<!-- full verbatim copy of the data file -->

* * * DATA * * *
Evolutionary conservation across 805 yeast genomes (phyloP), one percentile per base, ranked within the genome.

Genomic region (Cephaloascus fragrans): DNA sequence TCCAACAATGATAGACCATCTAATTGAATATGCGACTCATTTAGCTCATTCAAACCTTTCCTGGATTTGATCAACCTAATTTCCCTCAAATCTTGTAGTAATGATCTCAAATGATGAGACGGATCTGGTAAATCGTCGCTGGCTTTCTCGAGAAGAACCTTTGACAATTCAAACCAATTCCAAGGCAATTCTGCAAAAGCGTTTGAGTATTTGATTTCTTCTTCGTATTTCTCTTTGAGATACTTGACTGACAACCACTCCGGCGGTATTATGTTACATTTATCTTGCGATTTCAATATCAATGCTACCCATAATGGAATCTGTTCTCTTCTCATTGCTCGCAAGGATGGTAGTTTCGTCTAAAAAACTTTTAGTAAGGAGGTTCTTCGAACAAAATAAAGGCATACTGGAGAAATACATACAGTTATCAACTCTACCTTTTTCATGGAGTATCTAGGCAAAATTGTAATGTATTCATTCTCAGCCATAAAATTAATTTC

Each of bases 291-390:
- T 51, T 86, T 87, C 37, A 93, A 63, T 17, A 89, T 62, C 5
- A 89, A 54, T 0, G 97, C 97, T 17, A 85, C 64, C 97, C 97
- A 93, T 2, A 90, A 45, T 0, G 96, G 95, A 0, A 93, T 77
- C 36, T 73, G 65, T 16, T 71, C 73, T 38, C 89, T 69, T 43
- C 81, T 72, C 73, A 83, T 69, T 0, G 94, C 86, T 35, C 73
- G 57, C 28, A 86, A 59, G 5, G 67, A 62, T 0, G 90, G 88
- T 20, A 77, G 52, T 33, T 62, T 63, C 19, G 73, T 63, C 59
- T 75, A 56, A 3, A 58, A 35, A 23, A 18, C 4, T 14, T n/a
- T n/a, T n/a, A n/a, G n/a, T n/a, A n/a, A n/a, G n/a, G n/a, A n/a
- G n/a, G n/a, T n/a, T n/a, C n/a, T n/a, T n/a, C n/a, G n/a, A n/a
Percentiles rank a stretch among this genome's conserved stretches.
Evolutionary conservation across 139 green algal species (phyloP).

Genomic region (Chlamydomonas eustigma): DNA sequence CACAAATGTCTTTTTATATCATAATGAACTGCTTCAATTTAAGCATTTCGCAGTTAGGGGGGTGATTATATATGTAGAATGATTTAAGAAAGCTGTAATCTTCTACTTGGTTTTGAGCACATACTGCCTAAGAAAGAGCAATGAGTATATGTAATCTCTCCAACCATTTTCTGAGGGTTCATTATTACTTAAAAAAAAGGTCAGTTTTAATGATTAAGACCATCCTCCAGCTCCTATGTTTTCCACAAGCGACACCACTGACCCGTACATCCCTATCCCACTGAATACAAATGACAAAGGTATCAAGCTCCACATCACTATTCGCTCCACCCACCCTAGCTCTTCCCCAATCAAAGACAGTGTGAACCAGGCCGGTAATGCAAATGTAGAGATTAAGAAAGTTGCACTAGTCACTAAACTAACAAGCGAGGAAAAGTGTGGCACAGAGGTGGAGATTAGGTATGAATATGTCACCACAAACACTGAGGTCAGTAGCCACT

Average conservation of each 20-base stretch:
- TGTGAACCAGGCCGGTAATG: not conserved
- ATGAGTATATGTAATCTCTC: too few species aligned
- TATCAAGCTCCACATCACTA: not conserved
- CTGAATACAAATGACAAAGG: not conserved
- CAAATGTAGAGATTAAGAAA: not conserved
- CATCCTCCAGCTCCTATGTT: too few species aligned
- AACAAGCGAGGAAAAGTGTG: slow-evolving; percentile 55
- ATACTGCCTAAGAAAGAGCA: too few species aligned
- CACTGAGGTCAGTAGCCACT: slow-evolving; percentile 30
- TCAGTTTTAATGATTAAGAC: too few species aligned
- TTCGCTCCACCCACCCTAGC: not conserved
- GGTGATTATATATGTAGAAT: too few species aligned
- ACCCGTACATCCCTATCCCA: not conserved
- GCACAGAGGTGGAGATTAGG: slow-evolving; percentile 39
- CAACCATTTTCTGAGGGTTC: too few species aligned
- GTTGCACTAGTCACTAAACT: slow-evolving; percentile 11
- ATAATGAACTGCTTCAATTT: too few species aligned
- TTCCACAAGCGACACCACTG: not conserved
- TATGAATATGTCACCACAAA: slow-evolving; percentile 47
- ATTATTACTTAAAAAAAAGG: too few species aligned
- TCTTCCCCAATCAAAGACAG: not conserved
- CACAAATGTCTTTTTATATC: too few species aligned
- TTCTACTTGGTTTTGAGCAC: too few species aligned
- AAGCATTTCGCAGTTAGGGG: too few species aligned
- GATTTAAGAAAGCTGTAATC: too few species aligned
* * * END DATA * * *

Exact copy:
Evolutionary conservation across 805 yeast genomes (phyloP), one percentile per base, ranked within the genome.

Genomic region (Cephaloascus fragrans): DNA sequence TCCAACAATGATAGACCATCTAATTGAATATGCGACTCATTTAGCTCATTCAAACCTTTCCTGGATTTGATCAACCTAATTTCCCTCAAATCTTGTAGTAATGATCTCAAATGATGAGACGGATCTGGTAAATCGTCGCTGGCTTTCTCGAGAAGAACCTTTGACAATTCAAACCAATTCCAAGGCAATTCTGCAAAAGCGTTTGAGTATTTGATTTCTTCTTCGTATTTCTCTTTGAGATACTTGACTGACAACCACTCCGGCGGTATTATGTTACATTTATCTTGCGATTTCAATATCAATGCTACCCATAATGGAATCTGTTCTCTTCTCATTGCTCGCAAGGATGGTAGTTTCGTCTAAAAAACTTTTAGTAAGGAGGTTCTTCGAACAAAATAAAGGCATACTGGAGAAATACATACAGTTATCAACTCTACCTTTTTCATGGAGTATCTAGGCAAAATTGTAATGTATTCATTCTCAGCCATAAAATTAATTTC

Each of bases 291-390:
- T 51, T 86, T 87, C 37, A 93, A 63, T 17, A 89, T 62, C 5
- A 89, A 54, T 0, G 97, C 97, T 17, A 85, C 64, C 97, C 97
- A 93, T 2, A 90, A 45, T 0, G 96, G 95, A 0, A 93, T 77
- C 36, T 73, G 65, T 16, T 71, C 73, T 38, C 89, T 69, T 43
- C 81, T 72, C 73, A 83, T 69, T 0, G 94, C 86, T 35, C 73
- G 57, C 28, A 86, A 59, G 5, G 67, A 62, T 0, G 90, G 88
- T 20, A 77, G 52, T 33, T 62, T 63, C 19, G 73, T 63, C 59
- T 75, A 56, A 3, A 58, A 35, A 23, A 18, C 4, T 14, T n/a
- T n/a, T n/a, A n/a, G n/a, T n/a, A n/a, A n/a, G n/a, G n/a, A n/a
- G n/a, G n/a, T n/a, T n/a, C n/a, T n/a, T n/a, C n/a, G n/a, A n/a
Percentiles rank a stretch among this genome's conserved stretches.
Evolutionary conservation across 139 green algal species (phyloP).

Genomic region (Chlamydomonas eustigma): DNA sequence CACAAATGTCTTTTTATATCATAATGAACTGCTTCAATTTAAGCATTTCGCAGTTAGGGGGGTGATTATATATGTAGAATGATTTAAGAAAGCTGTAATCTTCTACTTGGTTTTGAGCACATACTGCCTAAGAAAGAGCAATGAGTATATGTAATCTCTCCAACCATTTTCTGAGGGTTCATTATTACTTAAAAAAAAGGTCAGTTTTAATGATTAAGACCATCCTCCAGCTCCTATGTTTTCCACAAGCGACACCACTGACCCGTACATCCCTATCCCACTGAATACAAATGACAAAGGTATCAAGCTCCACATCACTATTCGCTCCACCCACCCTAGCTCTTCCCCAATCAAAGACAGTGTGAACCAGGCCGGTAATGCAAATGTAGAGATTAAGAAAGTTGCACTAGTCACTAAACTAACAAGCGAGGAAAAGTGTGGCACAGAGGTGGAGATTAGGTATGAATATGTCACCACAAACACTGAGGTCAGTAGCCACT

Average conservation of each 20-base stretch:
- TGTGAACCAGGCCGGTAATG: not conserved
- ATGAGTATATGTAATCTCTC: too few species aligned
- TATCAAGCTCCACATCACTA: not conserved
- CTGAATACAAATGACAAAGG: not conserved
- CAAATGTAGAGATTAAGAAA: not conserved
- CATCCTCCAGCTCCTATGTT: too few species aligned
- AACAAGCGAGGAAAAGTGTG: slow-evolving; percentile 55
- ATACTGCCTAAGAAAGAGCA: too few species aligned
- CACTGAGGTCAGTAGCCACT: slow-evolving; percentile 30
- TCAGTTTTAATGATTAAGAC: too few species aligned
- TTCGCTCCACCCACCCTAGC: not conserved
- GGTGATTATATATGTAGAAT: too few species aligned
- ACCCGTACATCCCTATCCCA: not conserved
- GCACAGAGGTGGAGATTAGG: slow-evolving; percentile 39
- CAACCATTTTCTGAGGGTTC: too few species aligned
- GTTGCACTAGTCACTAAACT: slow-evolving; percentile 11
- ATAATGAACTGCTTCAATTT: too few species aligned
- TTCCACAAGCGACACCACTG: not conserved
- TATGAATATGTCACCACAAA: slow-evolving; percentile 47
- ATTATTACTTAAAAAAAAGG: too few species aligned
- TCTTCCCCAATCAAAGACAG: not conserved
- CACAAATGTCTTTTTATATC: too few species aligned
- TTCTACTTGGTTTTGAGCAC: too few species aligned
- AAGCATTTCGCAGTTAGGGG: too few species aligned
- GATTTAAGAAAGCTGTAATC: too few species aligned